Saturday, December 4, 2021

House of Gucci: A Review



High fashion meets low crime in House of Gucci, a film that is sometimes outrageous, sometimes sad but never dull. 

Patrizia Reggiani (Lady Gaga) works for her father's trucking company when she meets Maurizio Gucci (Adam Driver). She is vaguely aware that he is of the Gucci fashion line family, but there is nothing flashy or even stylish about him. Shy and more bookish, Maurizio is studying law, not fashion.

Maurizio's father Rodolfo (Jeremy Irons) sees Patrizia as nothing more than a golddigger, a strange idea given Rodolfo had himself briefly turned away from the fashion house to pursue acting. Over his objections Maurizio and Patrizia marry, and Rodolfo cuts his heir off. Neither of them cares, for Maurizio and Patrizia are deeply in love.

More welcoming is Maurizio's Uncle Aldo (Al Pacino), who sees in Maurizio all the virtues of a son and heir he wishes he had. Aldo's son Paolo (Jared Leto) is a sorry disappointment: boorish, stupid, fat, balding and with grandiose ideas about himself and his own artistic/business prowess. Aldo would love to see the House of Gucci go to Maurizio rather than Paolo, but his nephew has little interest.

Not until Patrizia that is. Over time their family overtures turn into a full-on war between the Maurizio and Paolo sides for control of Gucci. The family begins a cascading series of events involving deceptions, backdoor deals, psychics and extramarital affairs. With Patrizia's marriage and control over the House of Gucci about to come to an end, she enacts a deadly scheme to save herself; however, her plans ultimately lead to seeing all the Guccis lose their fashion house.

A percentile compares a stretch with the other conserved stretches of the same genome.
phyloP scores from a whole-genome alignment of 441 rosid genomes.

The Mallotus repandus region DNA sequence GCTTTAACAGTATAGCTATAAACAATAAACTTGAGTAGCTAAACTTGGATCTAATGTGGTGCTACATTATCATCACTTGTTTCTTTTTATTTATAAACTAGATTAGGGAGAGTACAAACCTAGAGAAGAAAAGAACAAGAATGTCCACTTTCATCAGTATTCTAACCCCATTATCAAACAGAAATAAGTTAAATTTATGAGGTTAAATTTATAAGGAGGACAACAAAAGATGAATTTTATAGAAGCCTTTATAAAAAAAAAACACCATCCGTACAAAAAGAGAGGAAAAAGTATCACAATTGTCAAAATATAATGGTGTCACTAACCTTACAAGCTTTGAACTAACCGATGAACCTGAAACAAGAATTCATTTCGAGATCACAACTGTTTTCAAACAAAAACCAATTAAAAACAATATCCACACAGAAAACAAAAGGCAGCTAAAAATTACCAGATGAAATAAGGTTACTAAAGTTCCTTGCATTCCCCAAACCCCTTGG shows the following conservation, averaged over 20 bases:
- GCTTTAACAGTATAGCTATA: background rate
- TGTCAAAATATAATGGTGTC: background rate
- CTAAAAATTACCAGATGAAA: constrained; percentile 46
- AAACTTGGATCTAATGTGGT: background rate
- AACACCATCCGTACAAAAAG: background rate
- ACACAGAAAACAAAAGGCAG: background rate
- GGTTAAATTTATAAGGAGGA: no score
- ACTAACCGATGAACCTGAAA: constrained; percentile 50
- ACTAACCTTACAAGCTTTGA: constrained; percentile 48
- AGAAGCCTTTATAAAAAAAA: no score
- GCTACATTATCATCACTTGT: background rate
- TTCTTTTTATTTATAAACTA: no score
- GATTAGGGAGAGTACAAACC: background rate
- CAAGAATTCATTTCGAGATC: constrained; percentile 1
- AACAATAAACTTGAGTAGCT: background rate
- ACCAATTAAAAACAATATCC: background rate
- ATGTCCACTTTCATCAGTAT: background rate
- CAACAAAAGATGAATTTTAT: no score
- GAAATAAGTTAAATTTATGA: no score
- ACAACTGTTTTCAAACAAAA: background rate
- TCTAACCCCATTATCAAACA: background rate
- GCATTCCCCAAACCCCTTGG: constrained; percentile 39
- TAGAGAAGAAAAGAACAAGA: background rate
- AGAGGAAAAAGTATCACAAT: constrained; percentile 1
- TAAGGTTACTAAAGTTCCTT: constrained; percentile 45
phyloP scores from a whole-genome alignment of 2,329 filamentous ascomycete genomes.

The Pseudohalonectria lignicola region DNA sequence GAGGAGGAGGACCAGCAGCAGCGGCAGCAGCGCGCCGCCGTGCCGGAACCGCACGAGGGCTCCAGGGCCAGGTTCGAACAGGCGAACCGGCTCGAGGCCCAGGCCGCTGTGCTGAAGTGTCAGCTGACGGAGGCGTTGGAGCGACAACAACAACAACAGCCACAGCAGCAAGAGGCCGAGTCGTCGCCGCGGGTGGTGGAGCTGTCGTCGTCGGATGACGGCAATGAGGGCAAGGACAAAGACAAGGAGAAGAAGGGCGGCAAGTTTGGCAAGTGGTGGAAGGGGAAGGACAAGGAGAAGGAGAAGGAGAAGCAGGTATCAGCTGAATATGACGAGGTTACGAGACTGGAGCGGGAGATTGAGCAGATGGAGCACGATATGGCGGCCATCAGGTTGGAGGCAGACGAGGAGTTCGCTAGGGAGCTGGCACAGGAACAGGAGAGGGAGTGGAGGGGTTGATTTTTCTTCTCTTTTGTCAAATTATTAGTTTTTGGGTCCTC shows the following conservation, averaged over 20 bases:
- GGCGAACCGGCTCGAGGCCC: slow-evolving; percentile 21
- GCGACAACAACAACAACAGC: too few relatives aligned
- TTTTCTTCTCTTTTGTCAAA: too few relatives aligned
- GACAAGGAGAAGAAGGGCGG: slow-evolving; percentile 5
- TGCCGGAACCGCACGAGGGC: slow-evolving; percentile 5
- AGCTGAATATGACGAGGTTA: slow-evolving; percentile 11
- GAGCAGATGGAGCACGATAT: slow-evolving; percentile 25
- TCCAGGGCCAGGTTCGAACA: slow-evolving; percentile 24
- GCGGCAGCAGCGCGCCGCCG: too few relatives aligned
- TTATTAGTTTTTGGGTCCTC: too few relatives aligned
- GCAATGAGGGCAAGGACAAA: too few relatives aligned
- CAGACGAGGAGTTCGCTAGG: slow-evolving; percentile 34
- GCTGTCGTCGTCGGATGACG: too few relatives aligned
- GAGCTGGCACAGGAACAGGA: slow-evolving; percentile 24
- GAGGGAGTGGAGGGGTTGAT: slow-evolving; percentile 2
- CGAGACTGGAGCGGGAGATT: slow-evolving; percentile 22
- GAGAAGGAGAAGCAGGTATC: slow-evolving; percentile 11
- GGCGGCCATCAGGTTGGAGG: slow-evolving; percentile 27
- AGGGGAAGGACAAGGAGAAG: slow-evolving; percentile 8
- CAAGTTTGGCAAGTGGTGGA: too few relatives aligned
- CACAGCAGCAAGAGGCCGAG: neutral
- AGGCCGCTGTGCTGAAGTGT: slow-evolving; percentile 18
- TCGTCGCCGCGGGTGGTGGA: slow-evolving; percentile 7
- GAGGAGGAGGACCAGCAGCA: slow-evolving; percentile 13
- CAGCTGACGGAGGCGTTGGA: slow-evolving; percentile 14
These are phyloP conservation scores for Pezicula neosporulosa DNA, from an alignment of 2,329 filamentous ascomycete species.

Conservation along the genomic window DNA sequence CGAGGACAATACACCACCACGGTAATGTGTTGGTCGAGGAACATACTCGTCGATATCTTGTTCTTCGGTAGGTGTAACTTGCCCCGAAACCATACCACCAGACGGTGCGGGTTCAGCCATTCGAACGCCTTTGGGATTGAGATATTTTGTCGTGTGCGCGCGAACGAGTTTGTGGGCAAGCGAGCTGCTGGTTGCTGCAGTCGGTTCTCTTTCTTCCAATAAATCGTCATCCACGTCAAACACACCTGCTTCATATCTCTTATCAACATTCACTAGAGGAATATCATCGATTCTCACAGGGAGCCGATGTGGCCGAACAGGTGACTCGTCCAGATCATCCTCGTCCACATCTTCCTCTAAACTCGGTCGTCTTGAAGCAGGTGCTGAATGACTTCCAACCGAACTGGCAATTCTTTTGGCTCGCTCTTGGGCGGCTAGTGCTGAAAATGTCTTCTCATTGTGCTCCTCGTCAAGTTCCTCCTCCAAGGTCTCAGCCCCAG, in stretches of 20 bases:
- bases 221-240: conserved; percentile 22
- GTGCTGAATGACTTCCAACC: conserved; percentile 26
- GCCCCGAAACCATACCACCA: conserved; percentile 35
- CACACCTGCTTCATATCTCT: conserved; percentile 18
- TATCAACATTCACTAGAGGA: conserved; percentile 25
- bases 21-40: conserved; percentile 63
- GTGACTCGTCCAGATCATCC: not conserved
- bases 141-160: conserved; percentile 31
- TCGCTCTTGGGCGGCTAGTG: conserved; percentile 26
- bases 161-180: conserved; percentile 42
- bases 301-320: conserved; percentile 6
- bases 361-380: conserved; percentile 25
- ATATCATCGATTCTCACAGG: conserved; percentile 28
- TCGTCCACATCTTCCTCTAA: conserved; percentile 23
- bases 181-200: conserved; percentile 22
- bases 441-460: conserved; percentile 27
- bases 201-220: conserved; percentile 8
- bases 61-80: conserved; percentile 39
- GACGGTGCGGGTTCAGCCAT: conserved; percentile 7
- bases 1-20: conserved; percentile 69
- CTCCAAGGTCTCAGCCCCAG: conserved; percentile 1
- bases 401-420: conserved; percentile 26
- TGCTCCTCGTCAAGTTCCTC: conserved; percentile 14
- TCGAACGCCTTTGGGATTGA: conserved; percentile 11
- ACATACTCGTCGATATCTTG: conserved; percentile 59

I think it is fair to say that sometimes House of Gucci can't decide if it is a serious drama or a comedy. It depends on who is doing the acting. Driver is taking all this seriously, and he does an excellent job with Maurizio. We see the slow evolution from genuinely kind, nice person to a more ruthless figure. Even if his ruthlessness is based on a sense of love for family, he has become what he didn't want to: a company man. 

Gaga and Pacino straddle the fence between being serious and being camp. The former leans more into the Driver version, where her genuine love for Maurizio shifts into a determination to rule the House of Gucci. This drive is more pronounced every time she is told she is not a "real Gucci", a major source of irritation. Gaga shows that she is more than capable of playing a version of herself (which is what I think she did in A Star is Born). Her accent at times veers towards camp, and there is again at times an almost frenzied manner to her performance. However, it is still on the whole a sharp one.

Pacino leans more into the camp nature of House of Gucci, but Aldo is a bit more theatrical on the whole so I figure that can be forgiven. 

And then there is Jared Leto. Underneath his padding and puddy nose he latches onto the over-the-top Italian accent like a drowning man. Overly theatrical and cartoonish, Leto does not restrain himself from the idea House of Gucci is really House of Paolo. It isn't just his bad Family Guy on crack performance that makes Paolo an idiotic comic character too outlandish to think was a real person. It is the lines he had to deliver.

When Patrizia and Maurizio are conning Paolo to help them against Aldo, Paolo muses "I can finally a pigeon". It shows Paolo to be an absolute moron, and a quip about how he's worried that once in prison Aldo will be "dropping the soap" is astonishing. The audience loved it, but I thought it was such a bizarre thing for Paolo to focus on. 

The comedy vs. drama House of Gucci goes through also comes through Salma Hayek's brief role as Pina, a Miss Cleo-type psychic who advises Patrizia and ends up as Patrizia's contact to hitmen. It may be real, but it comes across as farce.

Director Ridley Scott blended the feel and setting of the late 1970s and early 80s well. The film does feel longer than its two-and-a-half hour running time. I think it would have done better to take things more seriously and push down the more outlandish elements. However, House of Gucci has some good performances and is entertaining, if a bit too flashy. 


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